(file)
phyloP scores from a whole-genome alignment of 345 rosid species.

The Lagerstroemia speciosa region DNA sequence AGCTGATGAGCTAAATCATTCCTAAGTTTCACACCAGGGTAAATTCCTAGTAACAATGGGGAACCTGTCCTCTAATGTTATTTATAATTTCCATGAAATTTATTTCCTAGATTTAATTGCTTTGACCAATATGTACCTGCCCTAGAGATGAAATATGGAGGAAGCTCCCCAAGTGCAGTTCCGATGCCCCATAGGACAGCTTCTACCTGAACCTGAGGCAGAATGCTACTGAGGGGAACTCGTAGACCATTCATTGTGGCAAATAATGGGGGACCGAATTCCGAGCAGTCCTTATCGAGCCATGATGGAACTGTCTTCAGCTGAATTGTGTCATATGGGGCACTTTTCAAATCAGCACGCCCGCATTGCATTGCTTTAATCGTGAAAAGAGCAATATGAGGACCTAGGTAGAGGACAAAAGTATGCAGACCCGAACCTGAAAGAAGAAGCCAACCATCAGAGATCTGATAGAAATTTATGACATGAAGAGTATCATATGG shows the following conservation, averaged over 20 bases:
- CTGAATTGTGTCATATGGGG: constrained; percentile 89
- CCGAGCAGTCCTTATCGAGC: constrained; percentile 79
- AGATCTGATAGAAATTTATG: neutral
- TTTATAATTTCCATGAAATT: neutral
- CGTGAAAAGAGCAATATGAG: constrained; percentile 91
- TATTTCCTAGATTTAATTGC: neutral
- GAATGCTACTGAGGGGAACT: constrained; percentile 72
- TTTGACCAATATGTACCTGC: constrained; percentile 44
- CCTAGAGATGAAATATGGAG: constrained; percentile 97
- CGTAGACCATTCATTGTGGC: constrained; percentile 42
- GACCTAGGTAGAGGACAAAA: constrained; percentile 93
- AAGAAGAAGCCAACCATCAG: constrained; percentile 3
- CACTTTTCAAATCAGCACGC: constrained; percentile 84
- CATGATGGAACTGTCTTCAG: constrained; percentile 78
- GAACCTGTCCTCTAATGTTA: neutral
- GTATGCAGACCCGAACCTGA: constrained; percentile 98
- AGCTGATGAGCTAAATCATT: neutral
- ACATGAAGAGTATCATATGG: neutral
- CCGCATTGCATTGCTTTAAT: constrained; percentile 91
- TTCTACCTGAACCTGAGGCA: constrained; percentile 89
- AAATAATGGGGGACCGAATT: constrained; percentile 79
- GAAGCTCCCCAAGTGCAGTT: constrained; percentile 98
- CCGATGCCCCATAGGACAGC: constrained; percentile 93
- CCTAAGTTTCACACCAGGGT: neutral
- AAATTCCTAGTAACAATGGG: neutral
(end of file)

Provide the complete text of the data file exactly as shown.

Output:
phyloP scores from a whole-genome alignment of 345 rosid species.

The Lagerstroemia speciosa region DNA sequence AGCTGATGAGCTAAATCATTCCTAAGTTTCACACCAGGGTAAATTCCTAGTAACAATGGGGAACCTGTCCTCTAATGTTATTTATAATTTCCATGAAATTTATTTCCTAGATTTAATTGCTTTGACCAATATGTACCTGCCCTAGAGATGAAATATGGAGGAAGCTCCCCAAGTGCAGTTCCGATGCCCCATAGGACAGCTTCTACCTGAACCTGAGGCAGAATGCTACTGAGGGGAACTCGTAGACCATTCATTGTGGCAAATAATGGGGGACCGAATTCCGAGCAGTCCTTATCGAGCCATGATGGAACTGTCTTCAGCTGAATTGTGTCATATGGGGCACTTTTCAAATCAGCACGCCCGCATTGCATTGCTTTAATCGTGAAAAGAGCAATATGAGGACCTAGGTAGAGGACAAAAGTATGCAGACCCGAACCTGAAAGAAGAAGCCAACCATCAGAGATCTGATAGAAATTTATGACATGAAGAGTATCATATGG shows the following conservation, averaged over 20 bases:
- CTGAATTGTGTCATATGGGG: constrained; percentile 89
- CCGAGCAGTCCTTATCGAGC: constrained; percentile 79
- AGATCTGATAGAAATTTATG: neutral
- TTTATAATTTCCATGAAATT: neutral
- CGTGAAAAGAGCAATATGAG: constrained; percentile 91
- TATTTCCTAGATTTAATTGC: neutral
- GAATGCTACTGAGGGGAACT: constrained; percentile 72
- TTTGACCAATATGTACCTGC: constrained; percentile 44
- CCTAGAGATGAAATATGGAG: constrained; percentile 97
- CGTAGACCATTCATTGTGGC: constrained; percentile 42
- GACCTAGGTAGAGGACAAAA: constrained; percentile 93
- AAGAAGAAGCCAACCATCAG: constrained; percentile 3
- CACTTTTCAAATCAGCACGC: constrained; percentile 84
- CATGATGGAACTGTCTTCAG: constrained; percentile 78
- GAACCTGTCCTCTAATGTTA: neutral
- GTATGCAGACCCGAACCTGA: constrained; percentile 98
- AGCTGATGAGCTAAATCATT: neutral
- ACATGAAGAGTATCATATGG: neutral
- CCGCATTGCATTGCTTTAAT: constrained; percentile 91
- TTCTACCTGAACCTGAGGCA: constrained; percentile 89
- AAATAATGGGGGACCGAATT: constrained; percentile 79
- GAAGCTCCCCAAGTGCAGTT: constrained; percentile 98
- CCGATGCCCCATAGGACAGC: constrained; percentile 93
- CCTAAGTTTCACACCAGGGT: neutral
- AAATTCCTAGTAACAATGGG: neutral